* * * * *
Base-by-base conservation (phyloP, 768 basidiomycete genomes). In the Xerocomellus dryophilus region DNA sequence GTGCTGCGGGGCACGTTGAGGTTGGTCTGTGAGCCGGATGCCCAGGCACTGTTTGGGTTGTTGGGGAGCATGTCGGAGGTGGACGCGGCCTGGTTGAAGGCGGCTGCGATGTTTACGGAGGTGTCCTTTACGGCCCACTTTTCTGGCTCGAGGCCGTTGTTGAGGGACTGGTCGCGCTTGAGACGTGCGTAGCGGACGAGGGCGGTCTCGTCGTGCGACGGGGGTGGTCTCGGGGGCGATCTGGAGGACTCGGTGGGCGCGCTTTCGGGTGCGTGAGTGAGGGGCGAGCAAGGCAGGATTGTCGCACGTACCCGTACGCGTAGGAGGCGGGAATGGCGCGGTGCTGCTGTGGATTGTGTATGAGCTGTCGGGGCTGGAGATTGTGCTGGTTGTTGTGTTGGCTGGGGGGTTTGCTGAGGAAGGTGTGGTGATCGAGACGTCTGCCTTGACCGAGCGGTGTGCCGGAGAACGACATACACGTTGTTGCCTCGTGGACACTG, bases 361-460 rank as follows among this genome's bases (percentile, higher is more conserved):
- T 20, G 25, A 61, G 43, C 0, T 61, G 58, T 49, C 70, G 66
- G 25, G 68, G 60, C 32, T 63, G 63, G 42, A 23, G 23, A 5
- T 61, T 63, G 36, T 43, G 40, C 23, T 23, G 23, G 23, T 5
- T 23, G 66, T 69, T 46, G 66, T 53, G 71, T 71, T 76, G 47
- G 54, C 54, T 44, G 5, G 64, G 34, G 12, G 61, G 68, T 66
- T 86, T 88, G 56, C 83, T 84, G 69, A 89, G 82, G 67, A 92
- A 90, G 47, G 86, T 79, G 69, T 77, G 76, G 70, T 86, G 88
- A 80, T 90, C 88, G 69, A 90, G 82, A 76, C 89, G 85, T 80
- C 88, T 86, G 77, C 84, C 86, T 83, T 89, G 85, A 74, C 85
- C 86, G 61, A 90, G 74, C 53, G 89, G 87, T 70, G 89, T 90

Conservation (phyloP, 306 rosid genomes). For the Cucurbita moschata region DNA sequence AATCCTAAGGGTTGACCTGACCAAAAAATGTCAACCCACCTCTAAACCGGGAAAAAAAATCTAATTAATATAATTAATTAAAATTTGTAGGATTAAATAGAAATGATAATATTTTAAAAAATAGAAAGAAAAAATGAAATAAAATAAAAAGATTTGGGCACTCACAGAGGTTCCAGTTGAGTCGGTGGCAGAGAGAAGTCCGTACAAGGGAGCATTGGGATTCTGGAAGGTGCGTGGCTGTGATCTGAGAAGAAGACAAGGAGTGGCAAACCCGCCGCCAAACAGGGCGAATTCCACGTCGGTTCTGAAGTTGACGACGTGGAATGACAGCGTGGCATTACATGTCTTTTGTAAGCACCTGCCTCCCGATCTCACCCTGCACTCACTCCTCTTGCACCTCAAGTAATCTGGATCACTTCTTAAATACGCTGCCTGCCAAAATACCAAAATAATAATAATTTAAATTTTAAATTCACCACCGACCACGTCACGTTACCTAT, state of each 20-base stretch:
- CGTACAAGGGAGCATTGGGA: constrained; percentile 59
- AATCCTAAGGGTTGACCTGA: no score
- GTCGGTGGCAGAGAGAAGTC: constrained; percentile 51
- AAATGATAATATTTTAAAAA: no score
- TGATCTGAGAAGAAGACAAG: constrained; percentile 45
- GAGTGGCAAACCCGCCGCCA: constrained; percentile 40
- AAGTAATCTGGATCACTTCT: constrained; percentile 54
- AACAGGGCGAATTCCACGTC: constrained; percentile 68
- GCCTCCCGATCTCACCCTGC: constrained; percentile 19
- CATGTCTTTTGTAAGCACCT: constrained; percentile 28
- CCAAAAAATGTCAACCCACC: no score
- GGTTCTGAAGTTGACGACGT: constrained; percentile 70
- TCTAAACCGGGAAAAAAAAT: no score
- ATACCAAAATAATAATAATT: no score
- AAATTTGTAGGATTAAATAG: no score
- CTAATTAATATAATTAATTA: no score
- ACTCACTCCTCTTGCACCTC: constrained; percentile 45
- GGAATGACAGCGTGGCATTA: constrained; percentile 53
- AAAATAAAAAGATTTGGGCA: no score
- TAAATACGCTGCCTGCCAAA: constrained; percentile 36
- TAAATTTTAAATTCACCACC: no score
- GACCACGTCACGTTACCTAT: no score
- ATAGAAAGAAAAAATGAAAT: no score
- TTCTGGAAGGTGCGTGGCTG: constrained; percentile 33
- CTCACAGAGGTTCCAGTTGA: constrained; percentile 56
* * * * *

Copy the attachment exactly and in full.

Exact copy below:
Base-by-base conservation (phyloP, 768 basidiomycete genomes). In the Xerocomellus dryophilus region DNA sequence GTGCTGCGGGGCACGTTGAGGTTGGTCTGTGAGCCGGATGCCCAGGCACTGTTTGGGTTGTTGGGGAGCATGTCGGAGGTGGACGCGGCCTGGTTGAAGGCGGCTGCGATGTTTACGGAGGTGTCCTTTACGGCCCACTTTTCTGGCTCGAGGCCGTTGTTGAGGGACTGGTCGCGCTTGAGACGTGCGTAGCGGACGAGGGCGGTCTCGTCGTGCGACGGGGGTGGTCTCGGGGGCGATCTGGAGGACTCGGTGGGCGCGCTTTCGGGTGCGTGAGTGAGGGGCGAGCAAGGCAGGATTGTCGCACGTACCCGTACGCGTAGGAGGCGGGAATGGCGCGGTGCTGCTGTGGATTGTGTATGAGCTGTCGGGGCTGGAGATTGTGCTGGTTGTTGTGTTGGCTGGGGGGTTTGCTGAGGAAGGTGTGGTGATCGAGACGTCTGCCTTGACCGAGCGGTGTGCCGGAGAACGACATACACGTTGTTGCCTCGTGGACACTG, bases 361-460 rank as follows among this genome's bases (percentile, higher is more conserved):
- T 20, G 25, A 61, G 43, C 0, T 61, G 58, T 49, C 70, G 66
- G 25, G 68, G 60, C 32, T 63, G 63, G 42, A 23, G 23, A 5
- T 61, T 63, G 36, T 43, G 40, C 23, T 23, G 23, G 23, T 5
- T 23, G 66, T 69, T 46, G 66, T 53, G 71, T 71, T 76, G 47
- G 54, C 54, T 44, G 5, G 64, G 34, G 12, G 61, G 68, T 66
- T 86, T 88, G 56, C 83, T 84, G 69, A 89, G 82, G 67, A 92
- A 90, G 47, G 86, T 79, G 69, T 77, G 76, G 70, T 86, G 88
- A 80, T 90, C 88, G 69, A 90, G 82, A 76, C 89, G 85, T 80
- C 88, T 86, G 77, C 84, C 86, T 83, T 89, G 85, A 74, C 85
- C 86, G 61, A 90, G 74, C 53, G 89, G 87, T 70, G 89, T 90

Conservation (phyloP, 306 rosid genomes). For the Cucurbita moschata region DNA sequence AATCCTAAGGGTTGACCTGACCAAAAAATGTCAACCCACCTCTAAACCGGGAAAAAAAATCTAATTAATATAATTAATTAAAATTTGTAGGATTAAATAGAAATGATAATATTTTAAAAAATAGAAAGAAAAAATGAAATAAAATAAAAAGATTTGGGCACTCACAGAGGTTCCAGTTGAGTCGGTGGCAGAGAGAAGTCCGTACAAGGGAGCATTGGGATTCTGGAAGGTGCGTGGCTGTGATCTGAGAAGAAGACAAGGAGTGGCAAACCCGCCGCCAAACAGGGCGAATTCCACGTCGGTTCTGAAGTTGACGACGTGGAATGACAGCGTGGCATTACATGTCTTTTGTAAGCACCTGCCTCCCGATCTCACCCTGCACTCACTCCTCTTGCACCTCAAGTAATCTGGATCACTTCTTAAATACGCTGCCTGCCAAAATACCAAAATAATAATAATTTAAATTTTAAATTCACCACCGACCACGTCACGTTACCTAT, state of each 20-base stretch:
- CGTACAAGGGAGCATTGGGA: constrained; percentile 59
- AATCCTAAGGGTTGACCTGA: no score
- GTCGGTGGCAGAGAGAAGTC: constrained; percentile 51
- AAATGATAATATTTTAAAAA: no score
- TGATCTGAGAAGAAGACAAG: constrained; percentile 45
- GAGTGGCAAACCCGCCGCCA: constrained; percentile 40
- AAGTAATCTGGATCACTTCT: constrained; percentile 54
- AACAGGGCGAATTCCACGTC: constrained; percentile 68
- GCCTCCCGATCTCACCCTGC: constrained; percentile 19
- CATGTCTTTTGTAAGCACCT: constrained; percentile 28
- CCAAAAAATGTCAACCCACC: no score
- GGTTCTGAAGTTGACGACGT: constrained; percentile 70
- TCTAAACCGGGAAAAAAAAT: no score
- ATACCAAAATAATAATAATT: no score
- AAATTTGTAGGATTAAATAG: no score
- CTAATTAATATAATTAATTA: no score
- ACTCACTCCTCTTGCACCTC: constrained; percentile 45
- GGAATGACAGCGTGGCATTA: constrained; percentile 53
- AAAATAAAAAGATTTGGGCA: no score
- TAAATACGCTGCCTGCCAAA: constrained; percentile 36
- TAAATTTTAAATTCACCACC: no score
- GACCACGTCACGTTACCTAT: no score
- ATAGAAAGAAAAAATGAAAT: no score
- TTCTGGAAGGTGCGTGGCTG: constrained; percentile 33
- CTCACAGAGGTTCCAGTTGA: constrained; percentile 56